I ventured into the cathedral. It’s amazing outside and in. I was told there was a service about to start. Feeling quite lucky to have randomly stumbled upon a mass at 12:00 on a Thursday, I took a pew. It took me a while to realize that what I was attending wasn’t a mass. Since it was in German, I just assumed that the responses of the congregation just had a different rhythm and length. Eventually, though, I did figure out that it was some kind of prayer service. At this point I picked up the program I’d been given. If I’d looked at it in the beginning it would have been clear, but now I had no idea where we were. The whole thing lasted less than 30 minutes, after which I got up to look more closely at the elegant church.

Cologne didn’t seem too crowded at first, but it really was. It just sneaks up on you because it wasn’t your usual tourist population. The place was teeming with young teenagers. Or their grandparents. Maybe they weren’t all related, but there were just the two age groups and almost no one in between.

I noticed tents set up around and went to one labeled as information. Someone there told me that this week was a Christian youth conference. There would be live music later on and some other things over the weekend. 

It seemed more crowded every minute. I wonder if maybe the weekend was the main event, and people were arriving for that as it got later on the Thursday afternoon. I tried walking around but it the streets were so full it was hard to move. It had seemed like a sweet small town at first, but as you walked around it felt more like an outdoor shopping mall. Every street was shops. You had high end stores and discount footwear. It was odd. I did find a place that sold Cologne original cologne, which was interesting to smell. The scent that started it all?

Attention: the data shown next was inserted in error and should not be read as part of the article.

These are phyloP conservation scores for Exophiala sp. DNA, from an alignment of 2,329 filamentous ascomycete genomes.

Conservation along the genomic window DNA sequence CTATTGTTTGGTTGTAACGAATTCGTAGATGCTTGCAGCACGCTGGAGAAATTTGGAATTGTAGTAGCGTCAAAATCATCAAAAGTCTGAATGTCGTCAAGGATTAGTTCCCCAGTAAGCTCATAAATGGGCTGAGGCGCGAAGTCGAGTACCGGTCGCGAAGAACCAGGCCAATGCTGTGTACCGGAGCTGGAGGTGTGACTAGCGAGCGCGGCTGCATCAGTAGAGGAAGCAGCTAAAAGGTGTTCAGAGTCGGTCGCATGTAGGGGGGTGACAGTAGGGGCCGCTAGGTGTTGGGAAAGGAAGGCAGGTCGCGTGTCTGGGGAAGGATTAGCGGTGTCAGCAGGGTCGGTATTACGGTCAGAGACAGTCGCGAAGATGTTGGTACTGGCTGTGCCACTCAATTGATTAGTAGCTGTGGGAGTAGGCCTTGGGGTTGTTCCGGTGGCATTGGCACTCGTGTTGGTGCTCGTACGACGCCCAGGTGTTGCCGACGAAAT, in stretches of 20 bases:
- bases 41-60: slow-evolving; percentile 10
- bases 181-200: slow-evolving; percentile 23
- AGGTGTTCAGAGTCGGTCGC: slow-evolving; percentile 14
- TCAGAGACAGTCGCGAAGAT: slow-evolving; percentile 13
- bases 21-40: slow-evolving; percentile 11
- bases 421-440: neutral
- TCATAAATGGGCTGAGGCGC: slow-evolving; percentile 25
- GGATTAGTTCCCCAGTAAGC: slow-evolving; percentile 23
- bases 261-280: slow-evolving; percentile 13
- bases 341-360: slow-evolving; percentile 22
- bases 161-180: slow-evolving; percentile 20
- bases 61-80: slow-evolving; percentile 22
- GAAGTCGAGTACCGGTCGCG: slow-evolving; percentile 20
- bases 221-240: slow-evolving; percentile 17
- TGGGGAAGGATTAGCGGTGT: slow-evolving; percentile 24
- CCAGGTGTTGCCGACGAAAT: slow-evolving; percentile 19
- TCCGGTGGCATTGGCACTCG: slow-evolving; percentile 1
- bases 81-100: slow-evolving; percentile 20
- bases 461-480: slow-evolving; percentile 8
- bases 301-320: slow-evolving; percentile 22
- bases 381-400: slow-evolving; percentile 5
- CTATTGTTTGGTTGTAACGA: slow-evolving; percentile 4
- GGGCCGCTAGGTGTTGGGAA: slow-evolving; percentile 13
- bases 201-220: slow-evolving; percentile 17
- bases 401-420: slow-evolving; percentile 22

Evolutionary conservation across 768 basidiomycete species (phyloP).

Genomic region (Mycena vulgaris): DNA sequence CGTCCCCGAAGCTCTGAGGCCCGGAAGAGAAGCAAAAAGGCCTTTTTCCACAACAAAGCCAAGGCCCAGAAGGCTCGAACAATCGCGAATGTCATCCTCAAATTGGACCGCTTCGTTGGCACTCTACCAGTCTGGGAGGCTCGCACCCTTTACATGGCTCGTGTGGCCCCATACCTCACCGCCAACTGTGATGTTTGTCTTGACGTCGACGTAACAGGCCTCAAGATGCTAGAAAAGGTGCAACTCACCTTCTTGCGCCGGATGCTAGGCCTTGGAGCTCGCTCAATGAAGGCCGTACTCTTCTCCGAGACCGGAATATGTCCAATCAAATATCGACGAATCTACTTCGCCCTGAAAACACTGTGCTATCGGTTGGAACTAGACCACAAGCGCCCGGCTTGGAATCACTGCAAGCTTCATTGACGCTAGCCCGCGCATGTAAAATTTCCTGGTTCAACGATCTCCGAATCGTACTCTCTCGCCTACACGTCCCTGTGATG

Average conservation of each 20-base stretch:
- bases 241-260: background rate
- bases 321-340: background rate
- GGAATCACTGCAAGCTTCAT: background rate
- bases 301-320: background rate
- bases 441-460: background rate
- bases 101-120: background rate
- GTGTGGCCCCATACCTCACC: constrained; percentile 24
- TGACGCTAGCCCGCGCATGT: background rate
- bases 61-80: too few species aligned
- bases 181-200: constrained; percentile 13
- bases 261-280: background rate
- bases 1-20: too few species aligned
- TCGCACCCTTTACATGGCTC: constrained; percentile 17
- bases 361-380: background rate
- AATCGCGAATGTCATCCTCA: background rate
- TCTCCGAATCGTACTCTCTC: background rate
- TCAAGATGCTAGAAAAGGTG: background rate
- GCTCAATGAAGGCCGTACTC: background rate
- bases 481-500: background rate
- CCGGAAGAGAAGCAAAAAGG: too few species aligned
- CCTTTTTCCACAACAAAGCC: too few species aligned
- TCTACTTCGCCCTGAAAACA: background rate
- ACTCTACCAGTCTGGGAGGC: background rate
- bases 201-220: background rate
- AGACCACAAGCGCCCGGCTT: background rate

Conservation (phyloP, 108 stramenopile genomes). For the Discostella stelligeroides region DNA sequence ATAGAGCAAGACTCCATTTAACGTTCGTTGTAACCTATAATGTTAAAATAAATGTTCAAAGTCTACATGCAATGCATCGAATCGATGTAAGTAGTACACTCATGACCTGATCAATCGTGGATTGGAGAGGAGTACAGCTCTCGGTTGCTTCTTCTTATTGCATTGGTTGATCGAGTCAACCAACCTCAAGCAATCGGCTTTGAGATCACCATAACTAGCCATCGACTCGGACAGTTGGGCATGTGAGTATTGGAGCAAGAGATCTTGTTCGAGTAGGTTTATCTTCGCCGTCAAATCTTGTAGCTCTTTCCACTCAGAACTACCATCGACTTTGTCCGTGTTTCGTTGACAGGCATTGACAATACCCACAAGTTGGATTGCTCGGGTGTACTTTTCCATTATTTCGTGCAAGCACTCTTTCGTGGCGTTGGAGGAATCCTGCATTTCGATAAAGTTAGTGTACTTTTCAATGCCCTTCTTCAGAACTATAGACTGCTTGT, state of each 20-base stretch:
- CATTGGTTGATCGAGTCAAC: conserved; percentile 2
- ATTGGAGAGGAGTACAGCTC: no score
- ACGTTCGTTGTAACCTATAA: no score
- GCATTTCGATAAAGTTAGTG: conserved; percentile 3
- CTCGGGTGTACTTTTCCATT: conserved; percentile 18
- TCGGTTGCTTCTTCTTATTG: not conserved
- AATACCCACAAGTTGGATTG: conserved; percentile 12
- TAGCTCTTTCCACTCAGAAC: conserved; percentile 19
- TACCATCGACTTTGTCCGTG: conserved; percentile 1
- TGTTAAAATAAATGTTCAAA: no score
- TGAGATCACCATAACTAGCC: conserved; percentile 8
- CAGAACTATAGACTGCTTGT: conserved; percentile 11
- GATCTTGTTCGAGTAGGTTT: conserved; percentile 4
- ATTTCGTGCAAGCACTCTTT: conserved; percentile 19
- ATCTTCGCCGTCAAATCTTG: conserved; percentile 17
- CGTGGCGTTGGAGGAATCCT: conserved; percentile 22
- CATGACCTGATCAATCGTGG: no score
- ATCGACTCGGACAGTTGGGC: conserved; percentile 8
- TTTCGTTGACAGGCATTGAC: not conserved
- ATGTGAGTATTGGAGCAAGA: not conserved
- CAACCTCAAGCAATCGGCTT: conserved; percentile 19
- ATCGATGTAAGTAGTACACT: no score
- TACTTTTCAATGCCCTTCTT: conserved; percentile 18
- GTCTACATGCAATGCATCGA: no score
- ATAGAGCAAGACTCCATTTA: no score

I realized I needed to get some food, but I also needed to check wifi at some point before heading to Brussels. I thought I’d kill two birds with one stone, but unlike Greece, wifi isn’t at every restaurant here. I wandered around for a pretty long time before I decided to give up and go to McDonald’s. There was one in the train station and one a block away. I tried the one in the station first, but it was packed to the gills with the young Christians. I checked the Starbucks, but it was no better. When I got to the McDonald’s a block away, I decided I’d have to stick it out. Then, of course they tell me after I order my food, there is no wifi. Also, they charge for ketchup.

I headed back to the train station yet again to find a coffee shop with wifi. I knew they have an aversion to ice here, but this place had never heard of iced tea. I probably wouldn’t have needed to order anything, the employees were so apathetic. I took a couch in the back of an alcove and looked up the directions I needed.

I’m not sure what lead to me falling asleep there. At this point, I’m only 50% sure that I haven’t developed narcolepsy. The hippie music might have done it, though. When I wake up, I set an alarm to go off before my train. I doze there for another hour or so before I leave Cologne. There were museums that had looked interesting, but I was too tired to fight the crowds. 

The train was very comfortable, and each seat had an electrical outlet. I needed one desperately, since I had saved the directions to get to my hostel on my iPad which had only 5% battery left. Of course, it was too good to be true. When the conductor came around to check tickets, he told me that it was a private train and my eurail pass wasn’t good for it. 

Fortunately, by this time my iPad had gotten some charge. We were most of the way there, and the ticket man didnt make me buy the new (very expensive) ticket. He told me to get off at the next station and catch the following train to Brussels, which arrived about five minutes after. No big deal.